CD site offers poor selection

by Lou Scerra | 11/25/98 6:00am

CD burners, MP3s, bootleg copies. Regardless what the method, few college students are guiltless in the effort to obtain a single likable, popular song without spending $17.99 on the entire CD.

Now website is attempting to let you hear the "sound of the underground" on a custom CD. The site allows you to create and order your very own CD on the Internet in no time at all.

A very good idea in theory; but as it works out, a very disappointing website.

The selection of songs which one can choose from are severely limited by what the site dictates as "underground" and "hot."

Because of obvious licensing infringements, any major musical artists would refrain from placing songs that will sell in stores on this particular site. As a result, only bands whose names, let alone music, are virtually unrecognizable can be found on the site.

Granted, a few of the songs that are available as sound bytes are musically appealing; but the website's producers are thereby missing the point.

Rather than being a place that customers can create their perfect CD, is a place where visitors must settle for songs that they have not heard before unless they are extremely in tune with the most up-to-date music in various genres (something seemingly very difficult to do in Hanover). The general public would be served much greater and the site would quadruple its hits if songs which are already popular through radio and other media were offered.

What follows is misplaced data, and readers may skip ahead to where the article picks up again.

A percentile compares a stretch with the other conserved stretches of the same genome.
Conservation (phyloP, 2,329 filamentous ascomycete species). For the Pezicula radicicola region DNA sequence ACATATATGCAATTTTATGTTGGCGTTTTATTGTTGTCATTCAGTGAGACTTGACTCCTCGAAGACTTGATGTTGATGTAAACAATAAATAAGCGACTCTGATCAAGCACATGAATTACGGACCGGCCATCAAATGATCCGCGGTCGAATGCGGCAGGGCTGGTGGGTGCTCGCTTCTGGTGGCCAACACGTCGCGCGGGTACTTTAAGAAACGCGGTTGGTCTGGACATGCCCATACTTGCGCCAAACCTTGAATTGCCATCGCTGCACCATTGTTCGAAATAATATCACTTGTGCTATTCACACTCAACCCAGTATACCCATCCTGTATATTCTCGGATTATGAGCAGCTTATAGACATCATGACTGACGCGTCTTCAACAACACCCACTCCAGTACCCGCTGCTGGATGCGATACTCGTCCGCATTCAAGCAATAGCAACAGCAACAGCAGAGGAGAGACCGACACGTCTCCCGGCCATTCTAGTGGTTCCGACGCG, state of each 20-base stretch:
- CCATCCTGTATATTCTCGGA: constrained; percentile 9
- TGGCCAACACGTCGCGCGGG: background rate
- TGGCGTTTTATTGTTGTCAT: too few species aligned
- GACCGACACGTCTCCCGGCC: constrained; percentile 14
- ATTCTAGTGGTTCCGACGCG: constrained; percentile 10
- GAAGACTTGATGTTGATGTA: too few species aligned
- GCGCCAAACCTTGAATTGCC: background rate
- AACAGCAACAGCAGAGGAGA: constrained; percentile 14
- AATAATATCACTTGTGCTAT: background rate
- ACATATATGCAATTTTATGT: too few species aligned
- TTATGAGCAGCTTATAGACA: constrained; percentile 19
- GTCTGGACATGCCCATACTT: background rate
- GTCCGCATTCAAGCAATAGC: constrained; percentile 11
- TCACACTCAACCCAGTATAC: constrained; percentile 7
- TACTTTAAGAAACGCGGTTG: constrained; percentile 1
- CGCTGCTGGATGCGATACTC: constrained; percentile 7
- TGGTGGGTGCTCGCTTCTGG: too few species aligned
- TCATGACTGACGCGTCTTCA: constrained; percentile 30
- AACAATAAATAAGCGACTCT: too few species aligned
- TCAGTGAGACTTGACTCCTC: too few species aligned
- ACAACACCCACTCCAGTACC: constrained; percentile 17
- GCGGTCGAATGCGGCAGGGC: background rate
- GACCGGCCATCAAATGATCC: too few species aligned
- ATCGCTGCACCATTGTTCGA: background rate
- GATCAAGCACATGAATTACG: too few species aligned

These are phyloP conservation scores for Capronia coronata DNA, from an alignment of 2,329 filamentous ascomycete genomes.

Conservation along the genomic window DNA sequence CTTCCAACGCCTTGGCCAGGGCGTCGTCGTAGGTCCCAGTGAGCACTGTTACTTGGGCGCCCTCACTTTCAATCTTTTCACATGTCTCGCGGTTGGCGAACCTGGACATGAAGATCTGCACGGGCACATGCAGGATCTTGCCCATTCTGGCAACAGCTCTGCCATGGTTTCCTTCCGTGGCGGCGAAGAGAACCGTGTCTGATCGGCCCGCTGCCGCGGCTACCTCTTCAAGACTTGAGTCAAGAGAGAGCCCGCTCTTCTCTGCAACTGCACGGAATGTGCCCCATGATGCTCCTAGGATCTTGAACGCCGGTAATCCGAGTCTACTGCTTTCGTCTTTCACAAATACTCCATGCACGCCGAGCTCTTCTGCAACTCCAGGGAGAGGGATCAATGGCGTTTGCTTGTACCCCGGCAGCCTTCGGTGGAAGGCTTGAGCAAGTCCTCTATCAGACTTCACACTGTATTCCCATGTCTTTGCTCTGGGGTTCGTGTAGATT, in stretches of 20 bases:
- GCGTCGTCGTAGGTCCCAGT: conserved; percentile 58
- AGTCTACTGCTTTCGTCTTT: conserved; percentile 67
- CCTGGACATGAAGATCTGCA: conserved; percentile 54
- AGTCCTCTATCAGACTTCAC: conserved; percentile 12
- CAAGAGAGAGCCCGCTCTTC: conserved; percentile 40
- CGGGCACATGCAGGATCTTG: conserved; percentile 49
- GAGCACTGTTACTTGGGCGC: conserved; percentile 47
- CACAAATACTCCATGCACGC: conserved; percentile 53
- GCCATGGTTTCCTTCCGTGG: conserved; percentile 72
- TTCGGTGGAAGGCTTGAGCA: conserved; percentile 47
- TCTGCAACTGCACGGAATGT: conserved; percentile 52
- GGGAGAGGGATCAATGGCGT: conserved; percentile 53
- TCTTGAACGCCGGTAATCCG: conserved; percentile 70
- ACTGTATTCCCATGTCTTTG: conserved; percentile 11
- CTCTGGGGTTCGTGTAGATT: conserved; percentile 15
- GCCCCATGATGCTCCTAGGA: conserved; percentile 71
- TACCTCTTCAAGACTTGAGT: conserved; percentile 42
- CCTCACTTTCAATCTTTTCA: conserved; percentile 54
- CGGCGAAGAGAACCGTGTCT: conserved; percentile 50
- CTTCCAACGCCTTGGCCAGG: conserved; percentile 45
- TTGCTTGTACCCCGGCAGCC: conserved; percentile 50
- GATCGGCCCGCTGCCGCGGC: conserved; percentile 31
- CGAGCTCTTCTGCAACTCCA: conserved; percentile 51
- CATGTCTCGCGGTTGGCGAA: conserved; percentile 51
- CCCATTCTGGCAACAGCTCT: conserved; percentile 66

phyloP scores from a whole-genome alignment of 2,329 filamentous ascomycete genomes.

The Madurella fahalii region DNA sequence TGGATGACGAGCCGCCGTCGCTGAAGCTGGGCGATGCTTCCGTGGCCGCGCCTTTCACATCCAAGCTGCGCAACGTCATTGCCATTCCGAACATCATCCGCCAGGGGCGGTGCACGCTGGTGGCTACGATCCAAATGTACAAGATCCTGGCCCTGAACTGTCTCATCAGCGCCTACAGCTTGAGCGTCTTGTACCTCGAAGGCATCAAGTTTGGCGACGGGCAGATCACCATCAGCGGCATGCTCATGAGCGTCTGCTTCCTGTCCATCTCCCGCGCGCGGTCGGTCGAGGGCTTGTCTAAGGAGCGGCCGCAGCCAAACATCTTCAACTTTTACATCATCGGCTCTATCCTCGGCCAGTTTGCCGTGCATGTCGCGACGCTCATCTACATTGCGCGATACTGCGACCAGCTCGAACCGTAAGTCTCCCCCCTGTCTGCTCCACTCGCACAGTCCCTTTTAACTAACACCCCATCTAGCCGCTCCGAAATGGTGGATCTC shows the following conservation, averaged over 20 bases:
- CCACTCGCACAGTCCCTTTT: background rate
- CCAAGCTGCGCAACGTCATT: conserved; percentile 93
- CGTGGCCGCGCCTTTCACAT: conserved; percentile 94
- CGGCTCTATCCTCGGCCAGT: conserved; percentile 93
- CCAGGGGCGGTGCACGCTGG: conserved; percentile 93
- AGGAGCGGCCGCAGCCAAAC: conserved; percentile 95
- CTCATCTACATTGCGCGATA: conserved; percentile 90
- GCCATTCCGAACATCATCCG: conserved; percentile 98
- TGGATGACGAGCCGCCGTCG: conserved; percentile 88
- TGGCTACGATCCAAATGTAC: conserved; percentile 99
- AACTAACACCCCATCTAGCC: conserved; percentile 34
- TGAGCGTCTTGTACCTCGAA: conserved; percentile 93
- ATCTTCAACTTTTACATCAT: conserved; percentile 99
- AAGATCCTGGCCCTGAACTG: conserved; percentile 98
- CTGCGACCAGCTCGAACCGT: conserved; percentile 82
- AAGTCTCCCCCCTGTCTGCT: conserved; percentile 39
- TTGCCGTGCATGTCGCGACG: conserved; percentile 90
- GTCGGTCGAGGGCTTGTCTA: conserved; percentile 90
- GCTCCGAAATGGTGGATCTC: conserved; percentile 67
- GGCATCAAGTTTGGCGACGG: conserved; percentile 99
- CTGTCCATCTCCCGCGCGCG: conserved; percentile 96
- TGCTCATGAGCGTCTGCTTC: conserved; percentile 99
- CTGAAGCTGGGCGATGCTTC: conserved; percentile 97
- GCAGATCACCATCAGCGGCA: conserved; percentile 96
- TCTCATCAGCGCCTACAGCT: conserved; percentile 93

The price for the custom CD is reasonable -- $4.99 for 72 minutes of music plus $0.99 for every track which is not on the list of free offers. There are at least 10 free tracks for several genres, but unfortunately the genres range from modern acid jazz to trip-hop leaving the ordinary listener confused and bewildered as to where to go to find the music to which they listen.

Luckily, the page which explains all of the genres is thorough and even lists the history and developers of the particular type of music. Unfortunately, the music of those who contributed to the rise of that particular genre is not included in the collection. For example, bands like the Grateful Dead are mentioned in the "Psyche Rock" description, but there are few, if any, selections which feature these bands.

It is not the website's developers which are at fault here, for their premise is good and the site is even well-constructed, but they do not have the ability to gain the artists or labels necessary to make the creation of a custom CD truly desirable.

Until that time, cannot expect to compete with the transfer of MP3s or even the purchases of CDs in any store.

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